Getting Older Doesn’t Mean You Can’t Compete

Does being in your 30s and 40s mean your athletic performance has to decline? Not necessarily – science looks at duathlon competitors and baseball players and examines the facts.

I’m getting older. I’m not going to lie, sometimes that worries me as an athletic person. I’d love to say some day that I didn’t just train professional athletes, but that I myself was a professional athlete. However, does being in my thirties mean my time is running short? I know I’m not the only one wondering this, because I get the question a lot.

Well, I can tell you, as a competitor in running events as well as combat sports, there are plenty of examples of successful athletes at an age considered advanced for elite athletes and they still kick my butt. Look at Randy Couture, who didn’t have his first professional fight until a month before his 34th birthday. He went on to win more than one world title, and won championship fights in his forties. But since we aren’t all Randy Couture, what do the numbers and the hard science say in this matter?

Two recent studies in the Journal of Strength and Conditioning looked at the effects of age on athletes. The timing of these studies being published together was appropriate, as one looked at the duathlon, a long distance event, and the other looked at baseball, a sport requiring very short bursts of high intensity. Having all the bases covered (pun intended) was pretty convenient for my examination of the topic.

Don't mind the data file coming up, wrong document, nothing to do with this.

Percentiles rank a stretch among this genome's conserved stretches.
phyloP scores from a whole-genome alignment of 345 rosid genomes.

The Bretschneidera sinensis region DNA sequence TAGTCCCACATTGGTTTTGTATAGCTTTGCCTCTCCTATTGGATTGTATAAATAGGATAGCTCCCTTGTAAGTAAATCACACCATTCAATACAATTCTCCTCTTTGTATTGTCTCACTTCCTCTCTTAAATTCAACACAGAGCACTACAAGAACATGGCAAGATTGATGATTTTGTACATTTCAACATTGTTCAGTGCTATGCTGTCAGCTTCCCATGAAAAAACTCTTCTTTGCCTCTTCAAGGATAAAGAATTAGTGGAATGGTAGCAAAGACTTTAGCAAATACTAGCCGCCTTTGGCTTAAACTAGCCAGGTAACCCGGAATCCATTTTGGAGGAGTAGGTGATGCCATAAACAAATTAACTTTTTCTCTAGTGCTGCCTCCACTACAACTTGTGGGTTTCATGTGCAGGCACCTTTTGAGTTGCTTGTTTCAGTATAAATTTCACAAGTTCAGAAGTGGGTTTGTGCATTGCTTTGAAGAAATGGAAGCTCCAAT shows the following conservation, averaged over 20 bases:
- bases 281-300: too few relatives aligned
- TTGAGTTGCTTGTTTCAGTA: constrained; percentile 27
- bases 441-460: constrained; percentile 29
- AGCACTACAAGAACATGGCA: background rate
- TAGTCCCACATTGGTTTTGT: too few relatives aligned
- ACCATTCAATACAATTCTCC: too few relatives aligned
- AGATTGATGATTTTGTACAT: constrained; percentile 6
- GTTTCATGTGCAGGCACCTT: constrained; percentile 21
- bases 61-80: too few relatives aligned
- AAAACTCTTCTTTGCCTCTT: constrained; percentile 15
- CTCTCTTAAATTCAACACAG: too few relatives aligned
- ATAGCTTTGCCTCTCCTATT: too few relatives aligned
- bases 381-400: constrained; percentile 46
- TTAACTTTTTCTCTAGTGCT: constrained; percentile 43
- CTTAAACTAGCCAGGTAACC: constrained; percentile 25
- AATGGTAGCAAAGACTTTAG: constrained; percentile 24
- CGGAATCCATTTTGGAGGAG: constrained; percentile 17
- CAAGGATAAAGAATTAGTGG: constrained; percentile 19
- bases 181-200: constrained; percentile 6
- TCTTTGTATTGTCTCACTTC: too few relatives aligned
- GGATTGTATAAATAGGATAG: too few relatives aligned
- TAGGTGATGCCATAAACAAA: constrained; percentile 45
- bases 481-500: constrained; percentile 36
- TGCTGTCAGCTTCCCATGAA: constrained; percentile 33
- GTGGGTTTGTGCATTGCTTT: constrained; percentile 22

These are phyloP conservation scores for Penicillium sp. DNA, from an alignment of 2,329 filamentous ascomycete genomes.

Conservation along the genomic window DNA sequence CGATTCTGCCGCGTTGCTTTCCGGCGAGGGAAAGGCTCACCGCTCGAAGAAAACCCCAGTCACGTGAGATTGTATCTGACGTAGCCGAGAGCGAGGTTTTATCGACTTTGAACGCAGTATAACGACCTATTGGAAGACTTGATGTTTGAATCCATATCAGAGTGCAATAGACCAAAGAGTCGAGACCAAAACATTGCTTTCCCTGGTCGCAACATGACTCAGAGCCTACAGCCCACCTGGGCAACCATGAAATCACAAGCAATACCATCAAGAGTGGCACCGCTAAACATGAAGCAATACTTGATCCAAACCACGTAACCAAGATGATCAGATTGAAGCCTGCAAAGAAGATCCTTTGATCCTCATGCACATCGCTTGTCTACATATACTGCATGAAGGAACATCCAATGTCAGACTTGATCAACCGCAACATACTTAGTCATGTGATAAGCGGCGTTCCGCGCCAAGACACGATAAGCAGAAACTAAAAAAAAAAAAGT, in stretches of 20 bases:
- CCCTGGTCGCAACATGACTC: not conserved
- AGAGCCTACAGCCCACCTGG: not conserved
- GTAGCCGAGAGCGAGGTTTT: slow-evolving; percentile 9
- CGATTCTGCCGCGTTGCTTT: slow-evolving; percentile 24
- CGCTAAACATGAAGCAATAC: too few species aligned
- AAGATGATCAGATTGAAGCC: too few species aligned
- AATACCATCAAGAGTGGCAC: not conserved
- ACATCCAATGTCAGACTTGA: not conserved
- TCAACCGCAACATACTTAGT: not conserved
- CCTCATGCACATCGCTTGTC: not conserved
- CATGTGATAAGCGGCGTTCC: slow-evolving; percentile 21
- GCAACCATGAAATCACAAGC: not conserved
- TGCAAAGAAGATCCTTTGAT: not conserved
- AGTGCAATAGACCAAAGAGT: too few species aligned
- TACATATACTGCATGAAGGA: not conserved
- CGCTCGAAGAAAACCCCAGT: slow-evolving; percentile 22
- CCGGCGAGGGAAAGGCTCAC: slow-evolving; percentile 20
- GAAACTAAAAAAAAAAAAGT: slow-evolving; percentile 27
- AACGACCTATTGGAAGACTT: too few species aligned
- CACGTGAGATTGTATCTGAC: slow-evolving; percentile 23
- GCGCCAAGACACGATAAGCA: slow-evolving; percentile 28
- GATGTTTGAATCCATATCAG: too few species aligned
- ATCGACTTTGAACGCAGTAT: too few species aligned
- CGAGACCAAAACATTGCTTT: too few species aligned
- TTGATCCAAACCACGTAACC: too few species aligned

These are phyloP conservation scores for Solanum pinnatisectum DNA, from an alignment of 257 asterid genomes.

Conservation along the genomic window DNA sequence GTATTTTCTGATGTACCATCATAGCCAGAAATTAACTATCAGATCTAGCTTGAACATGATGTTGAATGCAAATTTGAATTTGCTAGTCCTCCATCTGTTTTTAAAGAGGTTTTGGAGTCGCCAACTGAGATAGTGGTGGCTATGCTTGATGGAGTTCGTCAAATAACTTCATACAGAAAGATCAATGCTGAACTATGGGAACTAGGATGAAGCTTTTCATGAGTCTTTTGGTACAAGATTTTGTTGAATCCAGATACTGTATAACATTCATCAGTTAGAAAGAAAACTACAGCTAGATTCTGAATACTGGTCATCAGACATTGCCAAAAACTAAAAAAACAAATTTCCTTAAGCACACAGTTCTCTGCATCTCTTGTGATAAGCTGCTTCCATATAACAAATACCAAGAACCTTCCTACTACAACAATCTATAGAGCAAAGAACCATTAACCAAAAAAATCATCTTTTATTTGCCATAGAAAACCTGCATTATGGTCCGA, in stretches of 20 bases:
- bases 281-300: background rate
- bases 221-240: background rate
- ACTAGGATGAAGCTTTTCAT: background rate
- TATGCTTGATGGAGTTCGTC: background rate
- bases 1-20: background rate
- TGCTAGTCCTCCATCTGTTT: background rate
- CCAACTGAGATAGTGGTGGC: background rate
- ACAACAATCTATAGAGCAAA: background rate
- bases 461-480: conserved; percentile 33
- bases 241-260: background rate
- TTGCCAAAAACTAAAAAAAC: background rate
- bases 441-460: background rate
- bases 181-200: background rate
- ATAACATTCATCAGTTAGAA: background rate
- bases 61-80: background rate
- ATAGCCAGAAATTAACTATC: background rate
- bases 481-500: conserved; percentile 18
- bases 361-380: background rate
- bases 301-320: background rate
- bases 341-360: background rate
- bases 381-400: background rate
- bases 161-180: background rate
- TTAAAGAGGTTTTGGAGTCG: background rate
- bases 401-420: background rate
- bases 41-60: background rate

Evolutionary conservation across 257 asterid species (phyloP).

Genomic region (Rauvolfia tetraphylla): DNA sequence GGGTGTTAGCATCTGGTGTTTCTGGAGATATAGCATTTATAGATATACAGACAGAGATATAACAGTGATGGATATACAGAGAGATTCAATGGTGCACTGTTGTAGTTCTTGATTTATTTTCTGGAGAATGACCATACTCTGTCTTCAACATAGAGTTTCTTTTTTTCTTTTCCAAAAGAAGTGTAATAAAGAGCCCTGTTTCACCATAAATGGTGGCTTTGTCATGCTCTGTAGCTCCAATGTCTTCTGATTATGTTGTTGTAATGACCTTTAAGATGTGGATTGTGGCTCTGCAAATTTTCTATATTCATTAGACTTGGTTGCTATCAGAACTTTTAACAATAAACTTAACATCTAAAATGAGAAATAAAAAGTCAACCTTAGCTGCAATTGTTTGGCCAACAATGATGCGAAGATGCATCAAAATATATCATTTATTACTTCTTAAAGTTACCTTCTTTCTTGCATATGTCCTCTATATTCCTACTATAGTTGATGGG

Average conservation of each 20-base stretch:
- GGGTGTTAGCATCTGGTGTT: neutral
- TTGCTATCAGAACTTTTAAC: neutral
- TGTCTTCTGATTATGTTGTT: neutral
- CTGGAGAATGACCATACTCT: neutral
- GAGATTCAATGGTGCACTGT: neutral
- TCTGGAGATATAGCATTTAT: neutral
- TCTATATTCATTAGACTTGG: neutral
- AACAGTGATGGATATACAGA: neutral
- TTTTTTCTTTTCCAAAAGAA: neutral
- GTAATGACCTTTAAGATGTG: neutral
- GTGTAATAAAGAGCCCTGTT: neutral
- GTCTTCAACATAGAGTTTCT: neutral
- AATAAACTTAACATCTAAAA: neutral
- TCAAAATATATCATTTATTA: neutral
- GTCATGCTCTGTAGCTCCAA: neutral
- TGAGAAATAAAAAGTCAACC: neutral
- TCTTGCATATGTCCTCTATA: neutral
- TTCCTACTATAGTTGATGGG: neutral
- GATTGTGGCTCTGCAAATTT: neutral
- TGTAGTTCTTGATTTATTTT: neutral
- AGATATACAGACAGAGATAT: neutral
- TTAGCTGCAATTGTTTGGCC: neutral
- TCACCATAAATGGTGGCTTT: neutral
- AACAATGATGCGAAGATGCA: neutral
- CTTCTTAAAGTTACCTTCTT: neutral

So let’s look at the findings – power, speed, and agility first, which are what they tested for in baseball. I’ll just go right along as the athletes’ ages increased to make it simple. At about the age of 24, the players exhibited significant lower body power increases over younger athletes. At about 27, the power moved up the body and it was their grip strength was notably higher. At about 30 years old, the athletes were at their heaviest, with a 7% increase in lean mass over teen athletes on average. At this age, there was a slower time in the 300 yard shuttle run, but this could have been a result of the larger average body size, rather than a strength/speed decrement per se. At over 35, pitchers had a 12.5% decrease in their vertical leap. And, that’s it. Everything else was maintained. Over 35 athletes experienced no average loss in any physical attribute not noted above.

Endurance is next. Fastest race times by age were noted from 25 to 39. Yes, athletes at just about 40 were posting top tier times in long distance events. There was a slow decline as time went on, but that might be partially due to body weight, since cycling is not reduced at the same degree as running, the former of which has less of a performance dependency on body weight. Also, unlike the baseball players, these athletes weren’t professionals, so it’s difficult to determine their level of experience, which may have had a role to play in these results.

So we know age has an impact on results, but I’d bet not as much as you thought. If you’re getting older, there’s always time to become competitive.


1. Gerald Mangine, et. al., “Effect of Age on Anthropometric and Physical Performance Measures in Professional Baseball Players,” Journal of Strength & Conditioning Research, 27:2 (2013)

2. Christoph Rust, et. al., “Gender Difference and Age-Related Changes in Performance at the Long-Distance Duathlon,” Journal of Strength & Conditioning Research, 27:2 (2013)

Photo courtesy of Shutterstock.